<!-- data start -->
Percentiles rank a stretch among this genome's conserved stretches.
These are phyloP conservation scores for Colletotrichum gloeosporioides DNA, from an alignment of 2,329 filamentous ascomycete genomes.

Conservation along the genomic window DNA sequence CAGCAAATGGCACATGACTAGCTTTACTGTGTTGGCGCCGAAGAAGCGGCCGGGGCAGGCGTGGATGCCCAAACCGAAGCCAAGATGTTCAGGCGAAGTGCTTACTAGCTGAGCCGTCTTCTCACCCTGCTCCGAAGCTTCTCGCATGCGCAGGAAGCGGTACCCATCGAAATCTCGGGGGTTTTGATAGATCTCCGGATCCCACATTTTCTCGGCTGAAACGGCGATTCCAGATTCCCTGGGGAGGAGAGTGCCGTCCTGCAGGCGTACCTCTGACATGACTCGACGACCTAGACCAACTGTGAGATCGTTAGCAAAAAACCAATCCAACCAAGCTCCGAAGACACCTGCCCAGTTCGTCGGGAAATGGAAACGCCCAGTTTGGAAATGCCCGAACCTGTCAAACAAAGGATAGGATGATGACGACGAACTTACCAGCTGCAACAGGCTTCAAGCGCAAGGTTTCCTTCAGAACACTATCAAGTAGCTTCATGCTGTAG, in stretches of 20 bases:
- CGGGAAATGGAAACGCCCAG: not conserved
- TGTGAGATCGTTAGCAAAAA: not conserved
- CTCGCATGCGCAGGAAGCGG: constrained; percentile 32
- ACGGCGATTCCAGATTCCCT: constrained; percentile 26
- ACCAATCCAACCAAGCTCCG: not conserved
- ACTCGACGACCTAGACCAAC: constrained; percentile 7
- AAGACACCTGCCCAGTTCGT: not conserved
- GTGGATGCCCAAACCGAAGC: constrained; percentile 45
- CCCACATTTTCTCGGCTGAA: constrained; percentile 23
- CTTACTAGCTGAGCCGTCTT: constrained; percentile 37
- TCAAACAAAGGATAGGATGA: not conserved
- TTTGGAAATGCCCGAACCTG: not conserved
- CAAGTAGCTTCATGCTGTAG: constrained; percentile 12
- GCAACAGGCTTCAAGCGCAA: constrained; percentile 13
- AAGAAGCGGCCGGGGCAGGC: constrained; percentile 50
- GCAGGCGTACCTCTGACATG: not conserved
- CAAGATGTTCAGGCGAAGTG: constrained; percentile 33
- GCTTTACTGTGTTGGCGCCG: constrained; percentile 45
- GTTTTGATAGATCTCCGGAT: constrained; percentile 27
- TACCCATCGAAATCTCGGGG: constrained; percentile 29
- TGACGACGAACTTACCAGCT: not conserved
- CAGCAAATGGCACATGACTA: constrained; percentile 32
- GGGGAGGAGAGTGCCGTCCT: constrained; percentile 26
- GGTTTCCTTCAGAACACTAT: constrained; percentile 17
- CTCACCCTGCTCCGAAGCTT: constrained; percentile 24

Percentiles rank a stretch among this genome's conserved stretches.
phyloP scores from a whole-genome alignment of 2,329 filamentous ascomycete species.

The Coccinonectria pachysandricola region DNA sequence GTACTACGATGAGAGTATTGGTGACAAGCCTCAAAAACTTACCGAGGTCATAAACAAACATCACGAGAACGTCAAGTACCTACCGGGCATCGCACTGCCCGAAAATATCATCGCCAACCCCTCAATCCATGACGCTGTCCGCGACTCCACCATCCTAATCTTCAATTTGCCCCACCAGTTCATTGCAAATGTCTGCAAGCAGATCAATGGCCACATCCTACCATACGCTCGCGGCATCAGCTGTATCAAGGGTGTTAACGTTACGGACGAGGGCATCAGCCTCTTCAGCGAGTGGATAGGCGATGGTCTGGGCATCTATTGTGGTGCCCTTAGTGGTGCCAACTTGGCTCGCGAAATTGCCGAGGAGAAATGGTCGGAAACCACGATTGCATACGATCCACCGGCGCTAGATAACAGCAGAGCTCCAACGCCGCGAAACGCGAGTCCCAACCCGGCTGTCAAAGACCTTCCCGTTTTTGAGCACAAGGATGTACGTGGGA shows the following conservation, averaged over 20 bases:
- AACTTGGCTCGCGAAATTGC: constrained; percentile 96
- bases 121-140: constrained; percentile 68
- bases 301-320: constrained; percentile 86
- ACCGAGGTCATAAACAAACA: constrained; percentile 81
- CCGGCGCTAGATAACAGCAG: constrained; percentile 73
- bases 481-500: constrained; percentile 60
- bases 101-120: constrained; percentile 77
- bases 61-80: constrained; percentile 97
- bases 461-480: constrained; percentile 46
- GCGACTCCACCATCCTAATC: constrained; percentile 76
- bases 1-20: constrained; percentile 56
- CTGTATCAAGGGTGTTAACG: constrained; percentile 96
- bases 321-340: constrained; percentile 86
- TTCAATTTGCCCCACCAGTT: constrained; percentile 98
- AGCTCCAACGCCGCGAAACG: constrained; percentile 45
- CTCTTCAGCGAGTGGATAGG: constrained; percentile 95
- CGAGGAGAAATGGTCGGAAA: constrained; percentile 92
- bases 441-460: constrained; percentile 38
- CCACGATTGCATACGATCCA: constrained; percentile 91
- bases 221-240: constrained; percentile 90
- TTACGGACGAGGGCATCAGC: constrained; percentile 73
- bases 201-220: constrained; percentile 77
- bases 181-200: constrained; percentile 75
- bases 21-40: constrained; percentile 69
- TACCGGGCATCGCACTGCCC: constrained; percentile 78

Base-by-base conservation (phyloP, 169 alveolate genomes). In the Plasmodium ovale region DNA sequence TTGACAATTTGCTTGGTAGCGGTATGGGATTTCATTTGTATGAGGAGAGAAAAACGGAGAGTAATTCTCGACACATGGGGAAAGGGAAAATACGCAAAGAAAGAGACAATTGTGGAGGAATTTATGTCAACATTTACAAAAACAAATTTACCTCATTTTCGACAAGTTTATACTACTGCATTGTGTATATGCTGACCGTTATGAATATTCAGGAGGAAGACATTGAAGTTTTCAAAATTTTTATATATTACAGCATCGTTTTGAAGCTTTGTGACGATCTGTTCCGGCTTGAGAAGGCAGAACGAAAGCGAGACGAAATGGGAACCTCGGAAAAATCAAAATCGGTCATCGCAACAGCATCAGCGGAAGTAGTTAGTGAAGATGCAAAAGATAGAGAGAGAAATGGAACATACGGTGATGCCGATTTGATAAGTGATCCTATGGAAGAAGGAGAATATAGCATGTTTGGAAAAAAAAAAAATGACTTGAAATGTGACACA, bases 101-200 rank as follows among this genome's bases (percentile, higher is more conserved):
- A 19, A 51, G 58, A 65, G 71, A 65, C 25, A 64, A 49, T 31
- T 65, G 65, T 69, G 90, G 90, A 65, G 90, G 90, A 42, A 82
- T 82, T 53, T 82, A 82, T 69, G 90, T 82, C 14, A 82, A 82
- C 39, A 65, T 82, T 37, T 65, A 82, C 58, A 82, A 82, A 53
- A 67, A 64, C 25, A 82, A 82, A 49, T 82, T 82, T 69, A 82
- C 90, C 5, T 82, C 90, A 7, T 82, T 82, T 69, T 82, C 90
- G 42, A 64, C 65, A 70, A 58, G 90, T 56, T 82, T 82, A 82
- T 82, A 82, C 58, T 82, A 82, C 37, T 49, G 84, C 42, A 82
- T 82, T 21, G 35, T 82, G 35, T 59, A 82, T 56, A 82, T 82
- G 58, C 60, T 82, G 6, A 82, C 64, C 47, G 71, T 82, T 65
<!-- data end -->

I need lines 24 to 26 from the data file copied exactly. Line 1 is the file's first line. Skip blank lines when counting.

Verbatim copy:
- TGACGACGAACTTACCAGCT: not conserved
- CAGCAAATGGCACATGACTA: constrained; percentile 32
- GGGGAGGAGAGTGCCGTCCT: constrained; percentile 26